The Food Lovers' Cookbook Collection
Pellegrino Artusi was born in the small Italian village of Forlimpopoli in 1820 and died in Florence in 1921. His achievements were many and spanned the fields of science, business and gastronomy.
Artusi was an enigma. while others in Italy at the time were looking for things that were common across this newly united nation, he was putting together a book that celebrated regional difference and diversity. However, he didn't see what he was doing as in any way diminishing the move to nationhood.
This retired silk weaver stuck a chord with the Italian public, perhaps because he wrote in Italian and did not use French culinary terms that were de rigueur in publications of the time. He also (possibly because of his scientific background) was an early pioneer of precision in recipes at a time when many writers used broad descriptions rather than exact measurements. He was therefore an important contributor to this field, anticipating the later contributions of Fannie Farmer and Auguste Escoffier.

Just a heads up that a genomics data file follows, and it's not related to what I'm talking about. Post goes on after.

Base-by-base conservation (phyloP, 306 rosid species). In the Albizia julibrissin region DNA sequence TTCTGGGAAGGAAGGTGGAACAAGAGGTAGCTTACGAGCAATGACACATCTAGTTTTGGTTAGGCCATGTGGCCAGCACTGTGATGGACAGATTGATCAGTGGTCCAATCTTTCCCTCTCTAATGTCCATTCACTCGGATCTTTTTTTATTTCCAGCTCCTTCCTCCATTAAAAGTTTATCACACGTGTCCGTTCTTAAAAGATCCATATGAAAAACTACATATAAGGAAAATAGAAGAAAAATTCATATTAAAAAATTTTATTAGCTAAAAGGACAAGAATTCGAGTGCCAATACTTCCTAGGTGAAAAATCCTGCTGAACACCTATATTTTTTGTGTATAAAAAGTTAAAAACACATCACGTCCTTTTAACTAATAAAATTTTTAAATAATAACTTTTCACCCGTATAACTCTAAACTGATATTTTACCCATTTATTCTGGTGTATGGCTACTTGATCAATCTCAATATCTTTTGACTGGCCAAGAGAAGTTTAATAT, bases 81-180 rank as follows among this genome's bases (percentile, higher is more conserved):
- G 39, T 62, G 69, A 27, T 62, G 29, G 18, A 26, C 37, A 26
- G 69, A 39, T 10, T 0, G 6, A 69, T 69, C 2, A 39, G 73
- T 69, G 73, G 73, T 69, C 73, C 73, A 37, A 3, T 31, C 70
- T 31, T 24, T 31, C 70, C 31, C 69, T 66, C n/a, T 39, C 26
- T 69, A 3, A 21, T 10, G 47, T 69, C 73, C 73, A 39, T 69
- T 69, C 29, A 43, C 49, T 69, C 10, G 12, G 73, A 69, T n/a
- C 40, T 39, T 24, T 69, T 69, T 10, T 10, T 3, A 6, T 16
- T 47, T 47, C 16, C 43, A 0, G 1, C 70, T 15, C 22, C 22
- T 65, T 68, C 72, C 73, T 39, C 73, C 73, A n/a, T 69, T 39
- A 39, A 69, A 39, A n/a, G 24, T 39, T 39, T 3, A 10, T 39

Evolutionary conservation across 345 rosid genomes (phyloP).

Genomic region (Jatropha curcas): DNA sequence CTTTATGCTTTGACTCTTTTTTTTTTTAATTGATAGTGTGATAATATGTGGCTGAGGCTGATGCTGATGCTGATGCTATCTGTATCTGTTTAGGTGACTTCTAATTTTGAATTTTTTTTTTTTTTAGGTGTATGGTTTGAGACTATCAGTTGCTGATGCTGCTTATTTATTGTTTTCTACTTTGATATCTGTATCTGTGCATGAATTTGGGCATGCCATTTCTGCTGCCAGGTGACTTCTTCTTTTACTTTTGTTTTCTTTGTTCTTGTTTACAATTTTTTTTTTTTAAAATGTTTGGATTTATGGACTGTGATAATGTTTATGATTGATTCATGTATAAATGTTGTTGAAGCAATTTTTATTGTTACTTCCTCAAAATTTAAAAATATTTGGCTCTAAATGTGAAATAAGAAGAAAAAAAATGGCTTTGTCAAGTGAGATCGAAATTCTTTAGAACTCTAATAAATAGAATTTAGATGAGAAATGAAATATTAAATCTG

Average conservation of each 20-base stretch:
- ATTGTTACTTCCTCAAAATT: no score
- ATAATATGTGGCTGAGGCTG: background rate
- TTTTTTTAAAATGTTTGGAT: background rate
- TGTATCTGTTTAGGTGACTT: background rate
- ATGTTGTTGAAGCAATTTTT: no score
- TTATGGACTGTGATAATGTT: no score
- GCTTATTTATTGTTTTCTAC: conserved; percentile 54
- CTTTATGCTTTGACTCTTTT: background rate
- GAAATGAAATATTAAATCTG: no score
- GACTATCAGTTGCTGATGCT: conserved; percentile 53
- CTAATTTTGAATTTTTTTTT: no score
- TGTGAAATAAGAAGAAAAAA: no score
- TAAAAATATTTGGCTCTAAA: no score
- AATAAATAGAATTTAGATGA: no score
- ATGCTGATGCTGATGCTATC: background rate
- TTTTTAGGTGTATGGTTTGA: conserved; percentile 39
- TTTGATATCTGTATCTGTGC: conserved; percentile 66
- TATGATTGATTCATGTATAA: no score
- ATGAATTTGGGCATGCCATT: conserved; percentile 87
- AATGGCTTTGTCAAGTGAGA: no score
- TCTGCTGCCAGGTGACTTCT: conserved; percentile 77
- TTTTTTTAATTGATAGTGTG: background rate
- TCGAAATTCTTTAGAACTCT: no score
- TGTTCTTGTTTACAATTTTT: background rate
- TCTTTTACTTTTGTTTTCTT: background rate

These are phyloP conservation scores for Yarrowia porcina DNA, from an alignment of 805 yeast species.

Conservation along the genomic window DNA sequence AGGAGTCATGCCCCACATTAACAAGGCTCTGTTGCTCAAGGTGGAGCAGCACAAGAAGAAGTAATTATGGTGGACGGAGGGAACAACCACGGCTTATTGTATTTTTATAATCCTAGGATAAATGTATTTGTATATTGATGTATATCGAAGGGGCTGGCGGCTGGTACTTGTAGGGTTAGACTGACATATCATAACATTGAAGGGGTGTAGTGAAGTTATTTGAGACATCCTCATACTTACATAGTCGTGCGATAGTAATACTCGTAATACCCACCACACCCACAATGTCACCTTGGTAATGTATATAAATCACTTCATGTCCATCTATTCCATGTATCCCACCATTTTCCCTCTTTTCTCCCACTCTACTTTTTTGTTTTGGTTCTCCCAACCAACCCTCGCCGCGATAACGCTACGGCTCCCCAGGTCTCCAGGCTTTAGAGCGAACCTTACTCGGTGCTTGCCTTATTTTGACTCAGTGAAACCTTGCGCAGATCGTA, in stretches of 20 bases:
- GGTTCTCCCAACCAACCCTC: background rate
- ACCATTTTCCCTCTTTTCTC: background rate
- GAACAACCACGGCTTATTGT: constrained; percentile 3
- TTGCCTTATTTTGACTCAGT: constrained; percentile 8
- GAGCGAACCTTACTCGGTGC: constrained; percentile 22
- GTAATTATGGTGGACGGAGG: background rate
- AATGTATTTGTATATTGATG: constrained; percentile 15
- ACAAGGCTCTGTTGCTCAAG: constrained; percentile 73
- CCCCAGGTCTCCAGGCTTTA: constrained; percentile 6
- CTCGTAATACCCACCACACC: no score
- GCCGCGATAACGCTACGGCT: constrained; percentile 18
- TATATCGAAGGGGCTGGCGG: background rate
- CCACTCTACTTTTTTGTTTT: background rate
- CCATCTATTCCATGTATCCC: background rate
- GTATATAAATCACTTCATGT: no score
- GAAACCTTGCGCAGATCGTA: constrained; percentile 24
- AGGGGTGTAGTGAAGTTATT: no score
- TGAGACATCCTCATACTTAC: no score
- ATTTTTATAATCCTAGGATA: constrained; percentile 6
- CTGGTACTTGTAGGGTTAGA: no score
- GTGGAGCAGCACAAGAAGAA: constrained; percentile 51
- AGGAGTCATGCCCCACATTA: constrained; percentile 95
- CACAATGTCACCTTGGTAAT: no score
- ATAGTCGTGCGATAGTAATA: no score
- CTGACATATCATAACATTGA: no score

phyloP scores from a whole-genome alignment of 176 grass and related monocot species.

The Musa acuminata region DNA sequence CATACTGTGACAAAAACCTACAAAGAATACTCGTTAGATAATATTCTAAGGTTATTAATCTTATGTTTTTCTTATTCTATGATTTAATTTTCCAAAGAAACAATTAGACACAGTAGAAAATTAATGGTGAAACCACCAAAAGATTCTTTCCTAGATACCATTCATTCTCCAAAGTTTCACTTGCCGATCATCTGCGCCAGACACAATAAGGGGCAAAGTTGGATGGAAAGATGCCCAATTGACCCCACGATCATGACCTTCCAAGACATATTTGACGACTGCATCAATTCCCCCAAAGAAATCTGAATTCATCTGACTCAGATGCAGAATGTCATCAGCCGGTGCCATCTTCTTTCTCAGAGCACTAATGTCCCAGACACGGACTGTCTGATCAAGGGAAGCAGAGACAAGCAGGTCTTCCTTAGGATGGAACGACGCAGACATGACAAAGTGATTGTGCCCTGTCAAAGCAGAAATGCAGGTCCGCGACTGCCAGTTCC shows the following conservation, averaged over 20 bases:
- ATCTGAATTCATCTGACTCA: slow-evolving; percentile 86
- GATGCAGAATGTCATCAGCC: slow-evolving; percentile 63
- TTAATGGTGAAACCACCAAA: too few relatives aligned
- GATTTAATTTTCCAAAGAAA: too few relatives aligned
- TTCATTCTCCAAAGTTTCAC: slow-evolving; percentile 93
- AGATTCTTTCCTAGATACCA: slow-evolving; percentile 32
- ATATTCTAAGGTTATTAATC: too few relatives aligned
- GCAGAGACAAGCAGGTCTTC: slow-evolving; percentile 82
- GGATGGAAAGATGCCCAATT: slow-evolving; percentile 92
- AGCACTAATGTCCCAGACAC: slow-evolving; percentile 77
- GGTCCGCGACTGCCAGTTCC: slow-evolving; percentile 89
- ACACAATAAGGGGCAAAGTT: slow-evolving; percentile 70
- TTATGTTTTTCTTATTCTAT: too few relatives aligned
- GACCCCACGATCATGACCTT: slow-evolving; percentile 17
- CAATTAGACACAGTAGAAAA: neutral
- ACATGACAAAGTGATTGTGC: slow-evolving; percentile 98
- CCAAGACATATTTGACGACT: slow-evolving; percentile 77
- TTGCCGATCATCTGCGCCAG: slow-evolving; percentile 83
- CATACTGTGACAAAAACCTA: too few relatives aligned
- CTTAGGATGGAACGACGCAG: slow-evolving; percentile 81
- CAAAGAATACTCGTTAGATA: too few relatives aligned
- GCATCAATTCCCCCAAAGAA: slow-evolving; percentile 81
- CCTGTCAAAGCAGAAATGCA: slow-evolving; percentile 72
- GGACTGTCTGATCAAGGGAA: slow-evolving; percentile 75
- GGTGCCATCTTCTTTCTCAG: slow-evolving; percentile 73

The popularity of this book in Italy has lead to some confusion as there are now dozens of editions both in the original Italian and in various translations. (The edition that we have reviewed for the Food Lovers' Cookbook Collection is the Lorenzo Da Ponte Italian Library published in 2003.)
We think that he is one of the most important cookbook authors ever.
The Cookbook Collection entry
The review of the entry for this author in The Food Lovers' Cookbook Collection can be read by clicking on the following link: